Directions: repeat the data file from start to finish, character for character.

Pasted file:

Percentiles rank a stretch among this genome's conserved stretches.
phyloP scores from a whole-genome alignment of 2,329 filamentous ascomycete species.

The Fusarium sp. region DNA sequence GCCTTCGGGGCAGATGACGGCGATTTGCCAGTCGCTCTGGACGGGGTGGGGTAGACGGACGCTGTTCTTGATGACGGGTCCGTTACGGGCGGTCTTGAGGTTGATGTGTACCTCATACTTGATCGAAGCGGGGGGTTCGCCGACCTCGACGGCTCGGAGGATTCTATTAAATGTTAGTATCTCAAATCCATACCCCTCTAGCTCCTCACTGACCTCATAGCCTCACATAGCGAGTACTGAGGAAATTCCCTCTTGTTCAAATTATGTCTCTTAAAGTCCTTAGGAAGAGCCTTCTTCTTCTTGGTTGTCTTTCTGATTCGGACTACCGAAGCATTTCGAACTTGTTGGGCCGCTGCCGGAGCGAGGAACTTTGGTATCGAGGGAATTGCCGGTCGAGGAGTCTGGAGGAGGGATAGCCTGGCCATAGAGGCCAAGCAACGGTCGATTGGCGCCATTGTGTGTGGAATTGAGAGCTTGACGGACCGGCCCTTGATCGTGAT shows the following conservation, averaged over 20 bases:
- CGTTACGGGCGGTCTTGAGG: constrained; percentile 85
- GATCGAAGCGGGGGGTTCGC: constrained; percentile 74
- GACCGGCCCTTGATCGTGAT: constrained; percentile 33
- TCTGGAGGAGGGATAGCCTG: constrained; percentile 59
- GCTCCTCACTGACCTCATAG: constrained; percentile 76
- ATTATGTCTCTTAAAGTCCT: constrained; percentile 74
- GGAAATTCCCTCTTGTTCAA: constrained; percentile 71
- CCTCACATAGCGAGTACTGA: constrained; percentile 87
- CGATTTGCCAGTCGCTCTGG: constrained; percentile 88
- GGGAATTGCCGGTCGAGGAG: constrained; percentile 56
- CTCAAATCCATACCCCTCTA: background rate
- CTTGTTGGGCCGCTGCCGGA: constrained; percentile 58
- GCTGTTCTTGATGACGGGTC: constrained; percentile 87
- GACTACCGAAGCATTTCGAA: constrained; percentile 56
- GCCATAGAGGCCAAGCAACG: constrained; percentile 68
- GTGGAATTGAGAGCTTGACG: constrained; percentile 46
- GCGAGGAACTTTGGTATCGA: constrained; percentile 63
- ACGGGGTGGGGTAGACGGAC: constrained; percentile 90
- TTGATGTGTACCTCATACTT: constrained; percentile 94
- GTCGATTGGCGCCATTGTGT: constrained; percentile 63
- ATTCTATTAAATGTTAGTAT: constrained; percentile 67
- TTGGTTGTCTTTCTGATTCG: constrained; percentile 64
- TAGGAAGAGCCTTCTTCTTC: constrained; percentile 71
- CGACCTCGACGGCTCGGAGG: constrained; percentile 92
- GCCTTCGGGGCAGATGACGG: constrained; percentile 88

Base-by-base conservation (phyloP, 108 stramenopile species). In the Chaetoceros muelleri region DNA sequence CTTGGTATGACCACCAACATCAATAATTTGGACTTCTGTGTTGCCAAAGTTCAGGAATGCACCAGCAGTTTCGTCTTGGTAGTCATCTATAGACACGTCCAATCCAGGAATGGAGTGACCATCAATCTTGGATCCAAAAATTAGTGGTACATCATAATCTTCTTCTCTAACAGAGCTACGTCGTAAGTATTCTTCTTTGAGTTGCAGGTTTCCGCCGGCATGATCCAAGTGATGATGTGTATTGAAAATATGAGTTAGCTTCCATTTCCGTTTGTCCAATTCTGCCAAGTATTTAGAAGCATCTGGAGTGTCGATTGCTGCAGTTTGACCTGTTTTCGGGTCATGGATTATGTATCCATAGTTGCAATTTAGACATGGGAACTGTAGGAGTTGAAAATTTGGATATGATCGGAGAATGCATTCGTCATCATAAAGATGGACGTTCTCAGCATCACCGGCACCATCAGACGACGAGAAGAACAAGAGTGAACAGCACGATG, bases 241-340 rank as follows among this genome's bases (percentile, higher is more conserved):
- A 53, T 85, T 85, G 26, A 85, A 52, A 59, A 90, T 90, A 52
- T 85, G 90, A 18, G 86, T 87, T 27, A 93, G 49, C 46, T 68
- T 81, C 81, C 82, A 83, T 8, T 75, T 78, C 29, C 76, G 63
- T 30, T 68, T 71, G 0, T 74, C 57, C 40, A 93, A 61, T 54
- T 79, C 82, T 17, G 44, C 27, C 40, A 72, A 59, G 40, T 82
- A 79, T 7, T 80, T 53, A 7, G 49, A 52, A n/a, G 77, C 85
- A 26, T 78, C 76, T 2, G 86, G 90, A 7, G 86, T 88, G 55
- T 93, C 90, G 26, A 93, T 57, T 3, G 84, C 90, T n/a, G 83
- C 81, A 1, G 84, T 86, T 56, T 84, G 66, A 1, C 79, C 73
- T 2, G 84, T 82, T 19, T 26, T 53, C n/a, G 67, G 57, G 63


Percentiles rank a stretch among this genome's conserved stretches.
phyloP scores from a whole-genome alignment of 2,329 filamentous ascomycete species.

The Fusarium sp. region DNA sequence GCCTTCGGGGCAGATGACGGCGATTTGCCAGTCGCTCTGGACGGGGTGGGGTAGACGGACGCTGTTCTTGATGACGGGTCCGTTACGGGCGGTCTTGAGGTTGATGTGTACCTCATACTTGATCGAAGCGGGGGGTTCGCCGACCTCGACGGCTCGGAGGATTCTATTAAATGTTAGTATCTCAAATCCATACCCCTCTAGCTCCTCACTGACCTCATAGCCTCACATAGCGAGTACTGAGGAAATTCCCTCTTGTTCAAATTATGTCTCTTAAAGTCCTTAGGAAGAGCCTTCTTCTTCTTGGTTGTCTTTCTGATTCGGACTACCGAAGCATTTCGAACTTGTTGGGCCGCTGCCGGAGCGAGGAACTTTGGTATCGAGGGAATTGCCGGTCGAGGAGTCTGGAGGAGGGATAGCCTGGCCATAGAGGCCAAGCAACGGTCGATTGGCGCCATTGTGTGTGGAATTGAGAGCTTGACGGACCGGCCCTTGATCGTGAT shows the following conservation, averaged over 20 bases:
- CGTTACGGGCGGTCTTGAGG: constrained; percentile 85
- GATCGAAGCGGGGGGTTCGC: constrained; percentile 74
- GACCGGCCCTTGATCGTGAT: constrained; percentile 33
- TCTGGAGGAGGGATAGCCTG: constrained; percentile 59
- GCTCCTCACTGACCTCATAG: constrained; percentile 76
- ATTATGTCTCTTAAAGTCCT: constrained; percentile 74
- GGAAATTCCCTCTTGTTCAA: constrained; percentile 71
- CCTCACATAGCGAGTACTGA: constrained; percentile 87
- CGATTTGCCAGTCGCTCTGG: constrained; percentile 88
- GGGAATTGCCGGTCGAGGAG: constrained; percentile 56
- CTCAAATCCATACCCCTCTA: background rate
- CTTGTTGGGCCGCTGCCGGA: constrained; percentile 58
- GCTGTTCTTGATGACGGGTC: constrained; percentile 87
- GACTACCGAAGCATTTCGAA: constrained; percentile 56
- GCCATAGAGGCCAAGCAACG: constrained; percentile 68
- GTGGAATTGAGAGCTTGACG: constrained; percentile 46
- GCGAGGAACTTTGGTATCGA: constrained; percentile 63
- ACGGGGTGGGGTAGACGGAC: constrained; percentile 90
- TTGATGTGTACCTCATACTT: constrained; percentile 94
- GTCGATTGGCGCCATTGTGT: constrained; percentile 63
- ATTCTATTAAATGTTAGTAT: constrained; percentile 67
- TTGGTTGTCTTTCTGATTCG: constrained; percentile 64
- TAGGAAGAGCCTTCTTCTTC: constrained; percentile 71
- CGACCTCGACGGCTCGGAGG: constrained; percentile 92
- GCCTTCGGGGCAGATGACGG: constrained; percentile 88

Base-by-base conservation (phyloP, 108 stramenopile species). In the Chaetoceros muelleri region DNA sequence CTTGGTATGACCACCAACATCAATAATTTGGACTTCTGTGTTGCCAAAGTTCAGGAATGCACCAGCAGTTTCGTCTTGGTAGTCATCTATAGACACGTCCAATCCAGGAATGGAGTGACCATCAATCTTGGATCCAAAAATTAGTGGTACATCATAATCTTCTTCTCTAACAGAGCTACGTCGTAAGTATTCTTCTTTGAGTTGCAGGTTTCCGCCGGCATGATCCAAGTGATGATGTGTATTGAAAATATGAGTTAGCTTCCATTTCCGTTTGTCCAATTCTGCCAAGTATTTAGAAGCATCTGGAGTGTCGATTGCTGCAGTTTGACCTGTTTTCGGGTCATGGATTATGTATCCATAGTTGCAATTTAGACATGGGAACTGTAGGAGTTGAAAATTTGGATATGATCGGAGAATGCATTCGTCATCATAAAGATGGACGTTCTCAGCATCACCGGCACCATCAGACGACGAGAAGAACAAGAGTGAACAGCACGATG, bases 241-340 rank as follows among this genome's bases (percentile, higher is more conserved):
- A 53, T 85, T 85, G 26, A 85, A 52, A 59, A 90, T 90, A 52
- T 85, G 90, A 18, G 86, T 87, T 27, A 93, G 49, C 46, T 68
- T 81, C 81, C 82, A 83, T 8, T 75, T 78, C 29, C 76, G 63
- T 30, T 68, T 71, G 0, T 74, C 57, C 40, A 93, A 61, T 54
- T 79, C 82, T 17, G 44, C 27, C 40, A 72, A 59, G 40, T 82
- A 79, T 7, T 80, T 53, A 7, G 49, A 52, A n/a, G 77, C 85
- A 26, T 78, C 76, T 2, G 86, G 90, A 7, G 86, T 88, G 55
- T 93, C 90, G 26, A 93, T 57, T 3, G 84, C 90, T n/a, G 83
- C 81, A 1, G 84, T 86, T 56, T 84, G 66, A 1, C 79, C 73
- T 2, G 84, T 82, T 19, T 26, T 53, C n/a, G 67, G 57, G 63